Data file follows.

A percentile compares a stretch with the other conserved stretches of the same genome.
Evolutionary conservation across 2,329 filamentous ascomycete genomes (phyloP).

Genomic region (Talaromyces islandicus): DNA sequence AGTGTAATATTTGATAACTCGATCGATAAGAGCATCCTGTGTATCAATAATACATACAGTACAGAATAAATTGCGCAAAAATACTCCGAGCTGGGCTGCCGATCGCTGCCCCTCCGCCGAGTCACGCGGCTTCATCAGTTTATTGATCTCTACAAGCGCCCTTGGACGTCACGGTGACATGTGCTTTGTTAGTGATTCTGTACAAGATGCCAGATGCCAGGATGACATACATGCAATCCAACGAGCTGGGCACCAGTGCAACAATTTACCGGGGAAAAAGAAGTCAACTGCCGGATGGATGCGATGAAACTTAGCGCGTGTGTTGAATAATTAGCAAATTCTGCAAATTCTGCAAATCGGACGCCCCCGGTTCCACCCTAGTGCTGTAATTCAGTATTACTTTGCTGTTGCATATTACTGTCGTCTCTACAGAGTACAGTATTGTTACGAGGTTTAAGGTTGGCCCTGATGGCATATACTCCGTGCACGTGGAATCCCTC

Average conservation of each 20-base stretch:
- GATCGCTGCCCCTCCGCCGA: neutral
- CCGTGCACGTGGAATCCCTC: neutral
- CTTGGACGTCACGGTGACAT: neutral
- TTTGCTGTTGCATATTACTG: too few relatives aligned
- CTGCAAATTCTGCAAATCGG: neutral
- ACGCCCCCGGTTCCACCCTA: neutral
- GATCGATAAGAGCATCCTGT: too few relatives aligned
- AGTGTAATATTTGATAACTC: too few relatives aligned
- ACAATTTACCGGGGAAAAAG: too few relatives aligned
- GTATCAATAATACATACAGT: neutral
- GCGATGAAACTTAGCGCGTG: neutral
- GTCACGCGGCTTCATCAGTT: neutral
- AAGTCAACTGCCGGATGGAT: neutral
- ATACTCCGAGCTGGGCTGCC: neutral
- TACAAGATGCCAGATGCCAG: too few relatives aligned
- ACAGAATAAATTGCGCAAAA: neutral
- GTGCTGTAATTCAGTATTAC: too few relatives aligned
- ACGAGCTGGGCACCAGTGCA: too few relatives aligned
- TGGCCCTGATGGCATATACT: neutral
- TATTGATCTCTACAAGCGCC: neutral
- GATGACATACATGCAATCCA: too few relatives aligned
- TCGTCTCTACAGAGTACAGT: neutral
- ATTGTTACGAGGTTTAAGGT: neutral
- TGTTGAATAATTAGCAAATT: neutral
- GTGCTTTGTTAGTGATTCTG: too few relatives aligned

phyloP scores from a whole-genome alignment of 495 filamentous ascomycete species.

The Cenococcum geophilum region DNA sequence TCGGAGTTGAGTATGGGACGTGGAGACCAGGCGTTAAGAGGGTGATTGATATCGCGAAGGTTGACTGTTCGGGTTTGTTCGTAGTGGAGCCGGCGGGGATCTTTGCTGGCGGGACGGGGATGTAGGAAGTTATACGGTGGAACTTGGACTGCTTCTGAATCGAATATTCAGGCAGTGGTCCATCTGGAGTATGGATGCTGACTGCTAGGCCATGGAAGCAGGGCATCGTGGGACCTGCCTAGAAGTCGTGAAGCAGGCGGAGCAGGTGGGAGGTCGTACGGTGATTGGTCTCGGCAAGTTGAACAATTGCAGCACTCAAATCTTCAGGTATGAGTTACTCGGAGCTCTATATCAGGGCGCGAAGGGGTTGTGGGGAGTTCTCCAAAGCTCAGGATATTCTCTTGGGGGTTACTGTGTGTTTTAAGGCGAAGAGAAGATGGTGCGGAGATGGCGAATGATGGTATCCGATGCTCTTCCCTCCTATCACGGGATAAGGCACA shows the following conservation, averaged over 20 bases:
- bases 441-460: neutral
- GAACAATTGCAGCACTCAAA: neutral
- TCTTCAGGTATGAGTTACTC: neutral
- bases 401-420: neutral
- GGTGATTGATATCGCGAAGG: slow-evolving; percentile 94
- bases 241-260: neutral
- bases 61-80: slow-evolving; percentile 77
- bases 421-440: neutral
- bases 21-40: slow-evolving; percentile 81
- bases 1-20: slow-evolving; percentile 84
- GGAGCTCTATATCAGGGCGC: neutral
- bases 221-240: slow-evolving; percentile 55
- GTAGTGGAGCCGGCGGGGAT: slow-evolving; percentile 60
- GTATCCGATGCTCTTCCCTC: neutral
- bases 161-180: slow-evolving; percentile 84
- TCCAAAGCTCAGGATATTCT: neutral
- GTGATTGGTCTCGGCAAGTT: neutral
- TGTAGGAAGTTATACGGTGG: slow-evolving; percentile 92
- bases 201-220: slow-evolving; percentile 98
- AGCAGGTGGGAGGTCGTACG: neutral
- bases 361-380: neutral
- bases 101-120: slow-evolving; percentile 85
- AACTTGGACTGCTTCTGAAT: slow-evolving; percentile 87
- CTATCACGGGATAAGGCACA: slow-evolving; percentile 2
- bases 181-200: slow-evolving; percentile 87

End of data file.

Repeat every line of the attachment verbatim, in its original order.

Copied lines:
A percentile compares a stretch with the other conserved stretches of the same genome.
Evolutionary conservation across 2,329 filamentous ascomycete genomes (phyloP).

Genomic region (Talaromyces islandicus): DNA sequence AGTGTAATATTTGATAACTCGATCGATAAGAGCATCCTGTGTATCAATAATACATACAGTACAGAATAAATTGCGCAAAAATACTCCGAGCTGGGCTGCCGATCGCTGCCCCTCCGCCGAGTCACGCGGCTTCATCAGTTTATTGATCTCTACAAGCGCCCTTGGACGTCACGGTGACATGTGCTTTGTTAGTGATTCTGTACAAGATGCCAGATGCCAGGATGACATACATGCAATCCAACGAGCTGGGCACCAGTGCAACAATTTACCGGGGAAAAAGAAGTCAACTGCCGGATGGATGCGATGAAACTTAGCGCGTGTGTTGAATAATTAGCAAATTCTGCAAATTCTGCAAATCGGACGCCCCCGGTTCCACCCTAGTGCTGTAATTCAGTATTACTTTGCTGTTGCATATTACTGTCGTCTCTACAGAGTACAGTATTGTTACGAGGTTTAAGGTTGGCCCTGATGGCATATACTCCGTGCACGTGGAATCCCTC

Average conservation of each 20-base stretch:
- GATCGCTGCCCCTCCGCCGA: neutral
- CCGTGCACGTGGAATCCCTC: neutral
- CTTGGACGTCACGGTGACAT: neutral
- TTTGCTGTTGCATATTACTG: too few relatives aligned
- CTGCAAATTCTGCAAATCGG: neutral
- ACGCCCCCGGTTCCACCCTA: neutral
- GATCGATAAGAGCATCCTGT: too few relatives aligned
- AGTGTAATATTTGATAACTC: too few relatives aligned
- ACAATTTACCGGGGAAAAAG: too few relatives aligned
- GTATCAATAATACATACAGT: neutral
- GCGATGAAACTTAGCGCGTG: neutral
- GTCACGCGGCTTCATCAGTT: neutral
- AAGTCAACTGCCGGATGGAT: neutral
- ATACTCCGAGCTGGGCTGCC: neutral
- TACAAGATGCCAGATGCCAG: too few relatives aligned
- ACAGAATAAATTGCGCAAAA: neutral
- GTGCTGTAATTCAGTATTAC: too few relatives aligned
- ACGAGCTGGGCACCAGTGCA: too few relatives aligned
- TGGCCCTGATGGCATATACT: neutral
- TATTGATCTCTACAAGCGCC: neutral
- GATGACATACATGCAATCCA: too few relatives aligned
- TCGTCTCTACAGAGTACAGT: neutral
- ATTGTTACGAGGTTTAAGGT: neutral
- TGTTGAATAATTAGCAAATT: neutral
- GTGCTTTGTTAGTGATTCTG: too few relatives aligned

phyloP scores from a whole-genome alignment of 495 filamentous ascomycete species.

The Cenococcum geophilum region DNA sequence TCGGAGTTGAGTATGGGACGTGGAGACCAGGCGTTAAGAGGGTGATTGATATCGCGAAGGTTGACTGTTCGGGTTTGTTCGTAGTGGAGCCGGCGGGGATCTTTGCTGGCGGGACGGGGATGTAGGAAGTTATACGGTGGAACTTGGACTGCTTCTGAATCGAATATTCAGGCAGTGGTCCATCTGGAGTATGGATGCTGACTGCTAGGCCATGGAAGCAGGGCATCGTGGGACCTGCCTAGAAGTCGTGAAGCAGGCGGAGCAGGTGGGAGGTCGTACGGTGATTGGTCTCGGCAAGTTGAACAATTGCAGCACTCAAATCTTCAGGTATGAGTTACTCGGAGCTCTATATCAGGGCGCGAAGGGGTTGTGGGGAGTTCTCCAAAGCTCAGGATATTCTCTTGGGGGTTACTGTGTGTTTTAAGGCGAAGAGAAGATGGTGCGGAGATGGCGAATGATGGTATCCGATGCTCTTCCCTCCTATCACGGGATAAGGCACA shows the following conservation, averaged over 20 bases:
- bases 441-460: neutral
- GAACAATTGCAGCACTCAAA: neutral
- TCTTCAGGTATGAGTTACTC: neutral
- bases 401-420: neutral
- GGTGATTGATATCGCGAAGG: slow-evolving; percentile 94
- bases 241-260: neutral
- bases 61-80: slow-evolving; percentile 77
- bases 421-440: neutral
- bases 21-40: slow-evolving; percentile 81
- bases 1-20: slow-evolving; percentile 84
- GGAGCTCTATATCAGGGCGC: neutral
- bases 221-240: slow-evolving; percentile 55
- GTAGTGGAGCCGGCGGGGAT: slow-evolving; percentile 60
- GTATCCGATGCTCTTCCCTC: neutral
- bases 161-180: slow-evolving; percentile 84
- TCCAAAGCTCAGGATATTCT: neutral
- GTGATTGGTCTCGGCAAGTT: neutral
- TGTAGGAAGTTATACGGTGG: slow-evolving; percentile 92
- bases 201-220: slow-evolving; percentile 98
- AGCAGGTGGGAGGTCGTACG: neutral
- bases 361-380: neutral
- bases 101-120: slow-evolving; percentile 85
- AACTTGGACTGCTTCTGAAT: slow-evolving; percentile 87
- CTATCACGGGATAAGGCACA: slow-evolving; percentile 2
- bases 181-200: slow-evolving; percentile 87